It costs 1 energy to move to an adjacent time period to hunt (you can move as often as you like as long as you have the energy). To hunt, you simply select a dino in the time period you're in and roll a die. As you can see, the roll determines what happens. Every card is different with different rolls needed to capture, etc., although a 5 or 6 will *always* get you your prey. If you roll a capture number you pay the energy on the card. You can hunt as long as you have enough energy to capture a dino in your time period. To hunt in a different time period you must spend energy to get there (and hope an opponent doesn't have a special card which allows them to "extinct" all cards in that time period). One real neat aspect of the dino cards is the reverse of the card has "fun facts" about the dino on the front.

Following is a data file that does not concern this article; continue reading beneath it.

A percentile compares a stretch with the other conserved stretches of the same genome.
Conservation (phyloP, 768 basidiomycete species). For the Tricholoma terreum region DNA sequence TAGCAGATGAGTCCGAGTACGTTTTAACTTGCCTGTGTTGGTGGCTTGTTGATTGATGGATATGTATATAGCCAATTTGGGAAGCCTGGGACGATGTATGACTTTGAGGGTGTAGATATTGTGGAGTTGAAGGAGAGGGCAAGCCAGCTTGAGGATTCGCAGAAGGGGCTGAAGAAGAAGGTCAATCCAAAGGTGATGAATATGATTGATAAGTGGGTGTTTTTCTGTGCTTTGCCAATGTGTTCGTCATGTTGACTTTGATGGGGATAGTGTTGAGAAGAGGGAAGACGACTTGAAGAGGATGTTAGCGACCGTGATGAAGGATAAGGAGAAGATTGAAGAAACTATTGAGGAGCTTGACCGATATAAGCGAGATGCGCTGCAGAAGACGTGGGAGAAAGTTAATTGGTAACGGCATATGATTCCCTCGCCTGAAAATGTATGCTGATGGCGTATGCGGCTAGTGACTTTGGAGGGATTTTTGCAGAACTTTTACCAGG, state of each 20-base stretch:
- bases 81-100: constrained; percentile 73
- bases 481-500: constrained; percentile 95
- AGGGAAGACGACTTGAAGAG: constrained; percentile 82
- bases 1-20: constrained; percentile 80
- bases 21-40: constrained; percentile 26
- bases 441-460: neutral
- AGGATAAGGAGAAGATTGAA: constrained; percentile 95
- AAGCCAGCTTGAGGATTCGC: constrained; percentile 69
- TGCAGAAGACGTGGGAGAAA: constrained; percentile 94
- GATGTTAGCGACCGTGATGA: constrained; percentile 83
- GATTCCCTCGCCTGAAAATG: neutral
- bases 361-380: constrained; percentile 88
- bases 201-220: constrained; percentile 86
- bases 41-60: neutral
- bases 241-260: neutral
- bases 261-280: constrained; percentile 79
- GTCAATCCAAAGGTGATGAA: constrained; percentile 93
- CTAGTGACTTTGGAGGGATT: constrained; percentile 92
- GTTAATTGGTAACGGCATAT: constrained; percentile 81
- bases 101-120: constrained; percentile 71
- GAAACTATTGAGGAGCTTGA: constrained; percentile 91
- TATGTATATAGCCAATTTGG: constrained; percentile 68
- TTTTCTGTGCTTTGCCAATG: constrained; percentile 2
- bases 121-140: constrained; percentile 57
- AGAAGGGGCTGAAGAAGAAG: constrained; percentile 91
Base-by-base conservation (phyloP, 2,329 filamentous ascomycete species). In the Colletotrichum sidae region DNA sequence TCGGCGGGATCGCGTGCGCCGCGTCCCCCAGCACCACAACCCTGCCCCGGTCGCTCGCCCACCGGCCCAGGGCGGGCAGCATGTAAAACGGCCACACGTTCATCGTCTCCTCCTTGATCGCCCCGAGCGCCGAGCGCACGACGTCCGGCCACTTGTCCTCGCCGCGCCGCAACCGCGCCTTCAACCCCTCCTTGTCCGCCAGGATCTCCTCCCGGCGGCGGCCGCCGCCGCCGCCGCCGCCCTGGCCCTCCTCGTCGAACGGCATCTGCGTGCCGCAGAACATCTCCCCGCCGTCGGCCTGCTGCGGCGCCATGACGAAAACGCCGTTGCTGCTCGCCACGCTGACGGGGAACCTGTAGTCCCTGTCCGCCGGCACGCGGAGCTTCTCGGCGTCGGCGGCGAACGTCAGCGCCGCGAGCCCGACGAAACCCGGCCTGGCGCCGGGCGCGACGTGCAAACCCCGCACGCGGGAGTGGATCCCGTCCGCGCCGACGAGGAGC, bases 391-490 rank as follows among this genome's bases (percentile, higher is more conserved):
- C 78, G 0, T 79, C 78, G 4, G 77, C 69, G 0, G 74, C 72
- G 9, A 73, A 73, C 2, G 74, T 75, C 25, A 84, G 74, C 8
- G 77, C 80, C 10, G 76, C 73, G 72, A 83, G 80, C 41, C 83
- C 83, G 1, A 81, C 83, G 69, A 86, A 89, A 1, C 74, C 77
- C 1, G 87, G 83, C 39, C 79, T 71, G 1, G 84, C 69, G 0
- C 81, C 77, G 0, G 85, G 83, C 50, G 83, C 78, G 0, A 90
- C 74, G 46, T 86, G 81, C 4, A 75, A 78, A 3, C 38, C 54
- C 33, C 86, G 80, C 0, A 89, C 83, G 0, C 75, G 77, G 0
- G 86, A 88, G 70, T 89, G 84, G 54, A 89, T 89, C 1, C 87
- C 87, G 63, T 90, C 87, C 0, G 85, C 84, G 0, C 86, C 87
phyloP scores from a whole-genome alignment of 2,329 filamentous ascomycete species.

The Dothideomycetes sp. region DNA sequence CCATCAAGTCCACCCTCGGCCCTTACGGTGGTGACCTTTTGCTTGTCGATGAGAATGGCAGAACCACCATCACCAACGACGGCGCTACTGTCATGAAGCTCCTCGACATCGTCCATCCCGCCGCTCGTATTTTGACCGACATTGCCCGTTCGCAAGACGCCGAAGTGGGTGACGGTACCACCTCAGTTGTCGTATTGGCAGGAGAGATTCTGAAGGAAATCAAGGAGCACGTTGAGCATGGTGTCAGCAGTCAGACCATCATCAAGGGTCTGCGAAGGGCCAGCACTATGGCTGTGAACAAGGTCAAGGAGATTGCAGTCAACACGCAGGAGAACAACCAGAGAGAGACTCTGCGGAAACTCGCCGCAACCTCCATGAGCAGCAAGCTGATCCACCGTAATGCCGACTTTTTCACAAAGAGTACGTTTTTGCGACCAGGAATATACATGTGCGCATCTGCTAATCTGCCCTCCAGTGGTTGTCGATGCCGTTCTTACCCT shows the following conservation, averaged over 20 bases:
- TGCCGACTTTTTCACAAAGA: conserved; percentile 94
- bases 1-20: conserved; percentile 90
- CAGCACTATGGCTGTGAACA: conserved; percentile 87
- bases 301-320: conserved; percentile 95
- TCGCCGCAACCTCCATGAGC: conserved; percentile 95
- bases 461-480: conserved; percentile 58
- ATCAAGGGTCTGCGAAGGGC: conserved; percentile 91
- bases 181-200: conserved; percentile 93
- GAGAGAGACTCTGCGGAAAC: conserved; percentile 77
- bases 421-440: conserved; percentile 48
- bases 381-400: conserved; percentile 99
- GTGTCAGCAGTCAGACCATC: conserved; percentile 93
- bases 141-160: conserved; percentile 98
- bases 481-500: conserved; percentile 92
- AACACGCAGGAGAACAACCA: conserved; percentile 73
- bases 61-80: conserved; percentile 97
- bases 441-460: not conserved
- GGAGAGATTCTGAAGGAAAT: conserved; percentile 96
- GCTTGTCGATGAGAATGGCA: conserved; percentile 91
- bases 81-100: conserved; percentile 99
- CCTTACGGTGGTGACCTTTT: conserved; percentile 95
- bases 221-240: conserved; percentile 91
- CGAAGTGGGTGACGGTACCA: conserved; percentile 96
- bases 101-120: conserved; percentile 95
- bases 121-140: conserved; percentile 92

A part of the "time track" set up for play. The cards in the lower right are some of the special cards you get:
1596310572830.png


And, being a CCG, there are booster packs. A year or so after purchasing that copy I discovered it was apparently OOP so bought out the supply of boosters at that comic store (I'd been picking up one or two every few weeks anyway and their remaining supply was ~12 packs) as well as their last copy of the game.

After playing with us today, my son looked it up to find copies on ebay are rather expensive. I didn't tell him I have a reserve copy simply because this is a special game I can play with my grandson - a game he doesn't have at home. I may tell him... not sure. I probably should as I'm positive that new copy will collect dust otherwise.